CommoditiesOil Prices Edge Higher, on Tight Inventories

Workers test pipelines at a natural gas storage centre under construction in Henan province. Photo: Reuters

Oil rebounded from a weak start on Tuesday as worries over tight inventories underpinned prices, although optimism was limited by fears over demand following a pickup in COVID-19 cases in Europe.

Brent futures added 96 cents, or 1.2%, to $83.01 a barrel, as of 0712 GMT.

while U.S. West Texas Intermediate (WTI) crude climbed 80 cents, or 1%, to $81.68 a barrel.

Oil Performance Chart
U.S WTI Performance Chart

“At these oil prices, supply is going to grow but it might take six months and inventories have come down so low. We don’t have a safety margin. We have very low inventory levels and if we have a very cold winter and OPEC is still sluggish at increasing supplies that could push oil prices up.” Tony Nunan, a Tokyo-based senior risk manager at Mitsubishi Corp.

Global oil markets remain very tight and heavily backwards as demand returns to pre-pandemic levels, Trafigura’s Chief Executive Officer Jeremy Weir said.

“We are seeing a very, very tight oil market but it’s not artificially tight because of what OPEC is doing. Demand is there,” Weir said at the FT Commodities Asia Summit.

Russian crude grades sold in Asia fetched the highest spot premiums in 22 months for cargo loading in January, extending gains for a fourth straight month as robust demand and firm refining margins support prices, trade sources said on Tuesday.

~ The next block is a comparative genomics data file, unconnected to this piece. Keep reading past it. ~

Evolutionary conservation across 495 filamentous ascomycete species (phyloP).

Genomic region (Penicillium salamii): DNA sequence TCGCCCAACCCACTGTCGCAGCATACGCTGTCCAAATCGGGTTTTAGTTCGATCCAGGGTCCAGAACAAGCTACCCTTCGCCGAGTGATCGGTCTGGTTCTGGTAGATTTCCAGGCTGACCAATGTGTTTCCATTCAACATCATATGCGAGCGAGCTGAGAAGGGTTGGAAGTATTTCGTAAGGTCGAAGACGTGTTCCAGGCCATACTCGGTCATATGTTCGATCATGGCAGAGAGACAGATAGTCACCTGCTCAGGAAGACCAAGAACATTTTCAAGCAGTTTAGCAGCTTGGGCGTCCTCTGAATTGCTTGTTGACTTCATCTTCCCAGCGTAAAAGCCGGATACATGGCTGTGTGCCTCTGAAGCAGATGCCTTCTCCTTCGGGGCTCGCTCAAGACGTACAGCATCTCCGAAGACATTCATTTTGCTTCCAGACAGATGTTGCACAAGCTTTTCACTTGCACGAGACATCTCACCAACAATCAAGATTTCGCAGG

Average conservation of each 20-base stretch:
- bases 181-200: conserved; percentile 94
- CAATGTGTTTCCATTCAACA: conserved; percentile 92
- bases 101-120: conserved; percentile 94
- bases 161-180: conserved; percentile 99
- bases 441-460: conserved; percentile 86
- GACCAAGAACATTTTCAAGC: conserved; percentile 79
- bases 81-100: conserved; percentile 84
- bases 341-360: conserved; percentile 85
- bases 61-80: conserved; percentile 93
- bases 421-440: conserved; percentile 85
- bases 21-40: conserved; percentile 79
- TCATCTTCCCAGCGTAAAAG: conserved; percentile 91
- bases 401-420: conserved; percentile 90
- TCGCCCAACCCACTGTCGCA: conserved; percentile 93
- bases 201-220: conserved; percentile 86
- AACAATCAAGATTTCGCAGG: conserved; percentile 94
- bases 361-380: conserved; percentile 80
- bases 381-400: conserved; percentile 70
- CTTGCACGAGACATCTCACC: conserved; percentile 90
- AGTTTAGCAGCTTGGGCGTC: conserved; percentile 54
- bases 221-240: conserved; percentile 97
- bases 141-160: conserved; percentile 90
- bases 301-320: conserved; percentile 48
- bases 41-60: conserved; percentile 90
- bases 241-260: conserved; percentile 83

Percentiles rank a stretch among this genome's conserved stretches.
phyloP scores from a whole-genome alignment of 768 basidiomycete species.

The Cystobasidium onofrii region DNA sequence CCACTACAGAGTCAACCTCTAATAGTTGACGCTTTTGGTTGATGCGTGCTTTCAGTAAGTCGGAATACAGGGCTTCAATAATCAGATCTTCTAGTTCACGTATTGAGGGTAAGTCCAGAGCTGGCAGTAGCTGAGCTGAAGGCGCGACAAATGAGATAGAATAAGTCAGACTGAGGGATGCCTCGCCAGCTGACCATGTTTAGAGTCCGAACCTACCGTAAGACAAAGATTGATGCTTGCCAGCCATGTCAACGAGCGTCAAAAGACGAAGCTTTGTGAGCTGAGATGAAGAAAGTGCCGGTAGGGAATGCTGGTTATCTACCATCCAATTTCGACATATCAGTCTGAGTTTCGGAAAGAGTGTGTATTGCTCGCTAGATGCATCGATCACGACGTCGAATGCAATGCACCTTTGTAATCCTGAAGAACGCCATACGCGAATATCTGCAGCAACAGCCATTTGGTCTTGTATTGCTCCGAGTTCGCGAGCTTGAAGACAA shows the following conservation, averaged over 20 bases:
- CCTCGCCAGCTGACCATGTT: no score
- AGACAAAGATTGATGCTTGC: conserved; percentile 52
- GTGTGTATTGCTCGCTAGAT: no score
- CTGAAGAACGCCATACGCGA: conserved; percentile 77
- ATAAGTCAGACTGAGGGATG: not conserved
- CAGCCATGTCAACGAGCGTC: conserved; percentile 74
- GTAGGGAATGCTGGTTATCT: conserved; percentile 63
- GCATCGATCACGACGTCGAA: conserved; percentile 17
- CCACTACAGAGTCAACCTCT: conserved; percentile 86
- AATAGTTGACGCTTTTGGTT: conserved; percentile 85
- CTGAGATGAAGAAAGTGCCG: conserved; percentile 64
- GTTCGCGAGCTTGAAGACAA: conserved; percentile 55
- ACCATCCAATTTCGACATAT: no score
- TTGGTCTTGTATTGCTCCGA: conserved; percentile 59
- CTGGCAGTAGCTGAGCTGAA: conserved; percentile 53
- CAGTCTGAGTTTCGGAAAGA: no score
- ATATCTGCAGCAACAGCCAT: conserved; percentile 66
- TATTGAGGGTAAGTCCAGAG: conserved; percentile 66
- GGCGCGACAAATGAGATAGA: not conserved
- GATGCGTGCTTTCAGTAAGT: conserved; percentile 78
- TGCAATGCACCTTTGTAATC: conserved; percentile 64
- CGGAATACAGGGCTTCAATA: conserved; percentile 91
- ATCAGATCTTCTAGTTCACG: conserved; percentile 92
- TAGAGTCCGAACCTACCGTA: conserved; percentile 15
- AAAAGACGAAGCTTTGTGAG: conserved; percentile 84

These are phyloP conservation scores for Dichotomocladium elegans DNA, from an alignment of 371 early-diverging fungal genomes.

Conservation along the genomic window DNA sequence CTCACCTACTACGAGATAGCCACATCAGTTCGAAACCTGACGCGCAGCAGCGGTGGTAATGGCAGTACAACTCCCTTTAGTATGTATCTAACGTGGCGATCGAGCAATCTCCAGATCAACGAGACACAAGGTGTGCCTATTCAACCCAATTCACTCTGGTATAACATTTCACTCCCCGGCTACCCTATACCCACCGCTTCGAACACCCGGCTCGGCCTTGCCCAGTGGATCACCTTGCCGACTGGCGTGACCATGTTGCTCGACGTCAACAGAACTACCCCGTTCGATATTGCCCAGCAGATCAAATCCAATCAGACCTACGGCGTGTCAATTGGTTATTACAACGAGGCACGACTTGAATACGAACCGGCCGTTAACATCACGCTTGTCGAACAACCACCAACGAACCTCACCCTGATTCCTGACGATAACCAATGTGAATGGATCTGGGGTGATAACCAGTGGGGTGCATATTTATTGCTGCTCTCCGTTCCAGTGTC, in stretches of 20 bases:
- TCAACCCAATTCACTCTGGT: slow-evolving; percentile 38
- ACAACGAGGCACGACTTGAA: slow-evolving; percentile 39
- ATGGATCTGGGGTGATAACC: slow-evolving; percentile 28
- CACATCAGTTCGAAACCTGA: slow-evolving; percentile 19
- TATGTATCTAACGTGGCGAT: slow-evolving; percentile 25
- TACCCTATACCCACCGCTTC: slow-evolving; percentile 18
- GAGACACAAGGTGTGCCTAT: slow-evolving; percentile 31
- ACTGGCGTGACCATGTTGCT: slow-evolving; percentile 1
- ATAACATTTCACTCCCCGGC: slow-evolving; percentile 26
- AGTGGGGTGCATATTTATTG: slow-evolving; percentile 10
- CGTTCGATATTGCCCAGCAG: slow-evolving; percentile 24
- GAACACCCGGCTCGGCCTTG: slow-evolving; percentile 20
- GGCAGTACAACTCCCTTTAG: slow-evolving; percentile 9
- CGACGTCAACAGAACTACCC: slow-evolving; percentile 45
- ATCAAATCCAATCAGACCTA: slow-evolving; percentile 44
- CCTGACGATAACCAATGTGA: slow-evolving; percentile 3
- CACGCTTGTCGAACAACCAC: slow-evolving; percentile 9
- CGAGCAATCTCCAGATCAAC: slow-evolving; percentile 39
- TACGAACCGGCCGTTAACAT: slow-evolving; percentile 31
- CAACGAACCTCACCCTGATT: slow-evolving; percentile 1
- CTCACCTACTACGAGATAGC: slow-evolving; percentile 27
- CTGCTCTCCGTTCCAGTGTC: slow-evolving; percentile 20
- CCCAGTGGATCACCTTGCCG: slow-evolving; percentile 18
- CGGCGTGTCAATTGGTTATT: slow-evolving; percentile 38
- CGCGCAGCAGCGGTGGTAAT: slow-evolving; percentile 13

Still, worries about demand destruction due to the COVID-19 pandemic weighed.

Europe has again become the epicentre of the COVID-19 pandemic, prompting some governments to consider re-imposing lockdowns, while China is battling the spread of its biggest outbreak caused by the Delta variant.

The Organization of the Petroleum Exporting Countries (OPEC) last week cut its world oil demand forecast for the fourth quarter by 330,000 barrels per day (BPD) from last month’s forecast, as high energy prices hampered economic recovery from the COVID-19 pandemic.

Fears of declining demand come as supplies are expected to rise.

Last week, U.S. energy firms added oil and natural gas rigs for a third week in a row, encouraged by a 65% increase in U.S. crude prices so far this year. U.S. shale production in December is expected to reach pre-pandemic levels of 8.68 million barrels a day, according to Rystad Energy.

Money managers raised their net long U.S. crude futures and options positions in the week to Nov. 9, the U.S. Commodity Futures Trading Commission (CFTC) said on Monday.

The speculator group raised its futures and options position in New York and London by 11,328 contracts to 353,807 during the period.

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